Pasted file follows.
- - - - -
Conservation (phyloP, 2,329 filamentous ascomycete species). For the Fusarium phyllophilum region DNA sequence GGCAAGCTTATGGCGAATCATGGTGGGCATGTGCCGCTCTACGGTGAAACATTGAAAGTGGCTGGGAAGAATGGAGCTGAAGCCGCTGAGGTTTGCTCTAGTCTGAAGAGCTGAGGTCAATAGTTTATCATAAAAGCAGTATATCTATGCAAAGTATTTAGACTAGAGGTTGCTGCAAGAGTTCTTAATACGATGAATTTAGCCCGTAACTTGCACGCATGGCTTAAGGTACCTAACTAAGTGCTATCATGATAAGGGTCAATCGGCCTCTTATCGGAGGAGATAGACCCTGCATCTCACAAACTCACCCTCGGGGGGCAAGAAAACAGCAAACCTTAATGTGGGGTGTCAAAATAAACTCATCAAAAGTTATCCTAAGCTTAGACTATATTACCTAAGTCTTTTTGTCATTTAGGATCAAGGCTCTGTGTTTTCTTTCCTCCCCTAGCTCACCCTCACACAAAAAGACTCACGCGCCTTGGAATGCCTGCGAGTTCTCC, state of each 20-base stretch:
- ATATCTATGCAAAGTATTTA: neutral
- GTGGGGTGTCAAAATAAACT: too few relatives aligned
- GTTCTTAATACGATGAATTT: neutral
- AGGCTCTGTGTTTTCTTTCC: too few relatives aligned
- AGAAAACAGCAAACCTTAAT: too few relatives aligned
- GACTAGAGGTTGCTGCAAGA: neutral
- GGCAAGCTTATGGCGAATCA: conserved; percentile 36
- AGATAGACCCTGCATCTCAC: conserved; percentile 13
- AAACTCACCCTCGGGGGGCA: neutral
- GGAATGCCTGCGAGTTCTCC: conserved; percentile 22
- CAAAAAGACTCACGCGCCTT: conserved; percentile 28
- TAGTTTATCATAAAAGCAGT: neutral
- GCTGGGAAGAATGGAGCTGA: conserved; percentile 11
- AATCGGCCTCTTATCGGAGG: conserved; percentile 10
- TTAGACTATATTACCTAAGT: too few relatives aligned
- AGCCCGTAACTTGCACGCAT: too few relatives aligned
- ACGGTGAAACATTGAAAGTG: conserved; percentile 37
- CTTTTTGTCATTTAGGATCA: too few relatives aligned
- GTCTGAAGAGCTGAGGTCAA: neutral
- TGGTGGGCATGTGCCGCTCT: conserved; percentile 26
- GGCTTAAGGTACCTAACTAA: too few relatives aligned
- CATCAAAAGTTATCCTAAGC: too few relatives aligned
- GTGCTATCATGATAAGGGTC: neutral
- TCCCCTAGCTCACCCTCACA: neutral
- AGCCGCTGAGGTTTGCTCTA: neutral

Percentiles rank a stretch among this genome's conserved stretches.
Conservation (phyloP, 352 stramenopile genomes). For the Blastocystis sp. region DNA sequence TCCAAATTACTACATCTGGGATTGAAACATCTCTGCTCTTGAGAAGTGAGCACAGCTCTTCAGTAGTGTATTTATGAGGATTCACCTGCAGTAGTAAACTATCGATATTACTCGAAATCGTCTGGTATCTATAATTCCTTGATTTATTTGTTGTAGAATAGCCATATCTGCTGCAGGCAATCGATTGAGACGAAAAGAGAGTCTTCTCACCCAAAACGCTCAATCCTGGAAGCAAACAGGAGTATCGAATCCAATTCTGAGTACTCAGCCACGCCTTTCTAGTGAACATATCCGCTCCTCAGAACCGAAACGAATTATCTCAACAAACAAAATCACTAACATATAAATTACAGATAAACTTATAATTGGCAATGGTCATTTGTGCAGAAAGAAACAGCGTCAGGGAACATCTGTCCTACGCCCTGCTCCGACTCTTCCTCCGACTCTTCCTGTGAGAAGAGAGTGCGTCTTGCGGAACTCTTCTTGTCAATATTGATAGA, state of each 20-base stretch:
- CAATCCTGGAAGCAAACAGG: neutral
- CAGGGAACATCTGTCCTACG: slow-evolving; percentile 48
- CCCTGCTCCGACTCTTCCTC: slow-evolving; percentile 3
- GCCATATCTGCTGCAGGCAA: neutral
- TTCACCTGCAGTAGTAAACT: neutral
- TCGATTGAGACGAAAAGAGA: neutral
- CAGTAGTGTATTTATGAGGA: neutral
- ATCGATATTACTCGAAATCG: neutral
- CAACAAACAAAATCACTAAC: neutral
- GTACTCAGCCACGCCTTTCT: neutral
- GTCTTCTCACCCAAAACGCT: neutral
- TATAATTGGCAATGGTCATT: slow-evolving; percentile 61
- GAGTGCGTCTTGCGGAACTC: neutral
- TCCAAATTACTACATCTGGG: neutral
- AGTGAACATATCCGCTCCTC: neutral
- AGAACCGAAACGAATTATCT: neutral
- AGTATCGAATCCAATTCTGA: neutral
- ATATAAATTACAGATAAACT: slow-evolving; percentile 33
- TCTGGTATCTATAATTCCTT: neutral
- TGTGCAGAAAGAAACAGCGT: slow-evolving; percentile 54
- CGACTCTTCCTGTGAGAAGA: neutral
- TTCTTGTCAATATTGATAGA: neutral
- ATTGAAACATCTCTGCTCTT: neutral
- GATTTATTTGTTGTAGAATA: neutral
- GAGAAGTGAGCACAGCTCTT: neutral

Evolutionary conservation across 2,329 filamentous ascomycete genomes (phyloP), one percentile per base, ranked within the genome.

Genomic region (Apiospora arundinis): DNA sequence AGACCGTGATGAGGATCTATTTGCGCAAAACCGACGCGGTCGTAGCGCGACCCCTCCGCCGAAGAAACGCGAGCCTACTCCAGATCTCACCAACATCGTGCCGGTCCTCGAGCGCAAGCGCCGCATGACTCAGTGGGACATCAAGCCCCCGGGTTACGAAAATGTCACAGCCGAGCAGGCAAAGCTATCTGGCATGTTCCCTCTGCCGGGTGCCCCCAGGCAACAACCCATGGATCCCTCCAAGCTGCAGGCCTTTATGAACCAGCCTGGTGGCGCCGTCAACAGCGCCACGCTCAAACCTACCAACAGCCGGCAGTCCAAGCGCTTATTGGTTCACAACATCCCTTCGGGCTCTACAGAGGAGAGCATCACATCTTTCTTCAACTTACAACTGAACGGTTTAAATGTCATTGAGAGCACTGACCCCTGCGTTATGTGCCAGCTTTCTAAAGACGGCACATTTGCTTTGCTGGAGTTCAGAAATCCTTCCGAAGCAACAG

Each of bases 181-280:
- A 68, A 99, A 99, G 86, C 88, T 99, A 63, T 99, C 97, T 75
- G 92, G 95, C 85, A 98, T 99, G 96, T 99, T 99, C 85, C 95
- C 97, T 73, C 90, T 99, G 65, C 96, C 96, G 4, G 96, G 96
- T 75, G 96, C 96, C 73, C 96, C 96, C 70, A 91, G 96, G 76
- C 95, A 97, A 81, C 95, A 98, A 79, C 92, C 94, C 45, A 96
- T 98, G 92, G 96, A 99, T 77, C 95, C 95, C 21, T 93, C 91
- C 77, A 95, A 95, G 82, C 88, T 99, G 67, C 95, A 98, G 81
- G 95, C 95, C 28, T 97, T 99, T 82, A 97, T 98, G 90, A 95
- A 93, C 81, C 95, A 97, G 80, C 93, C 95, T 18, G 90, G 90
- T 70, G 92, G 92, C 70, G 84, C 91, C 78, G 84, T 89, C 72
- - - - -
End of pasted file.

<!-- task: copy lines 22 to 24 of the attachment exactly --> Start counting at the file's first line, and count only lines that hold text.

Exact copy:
- GGCTTAAGGTACCTAACTAA: too few relatives aligned
- CATCAAAAGTTATCCTAAGC: too few relatives aligned
- GTGCTATCATGATAAGGGTC: neutral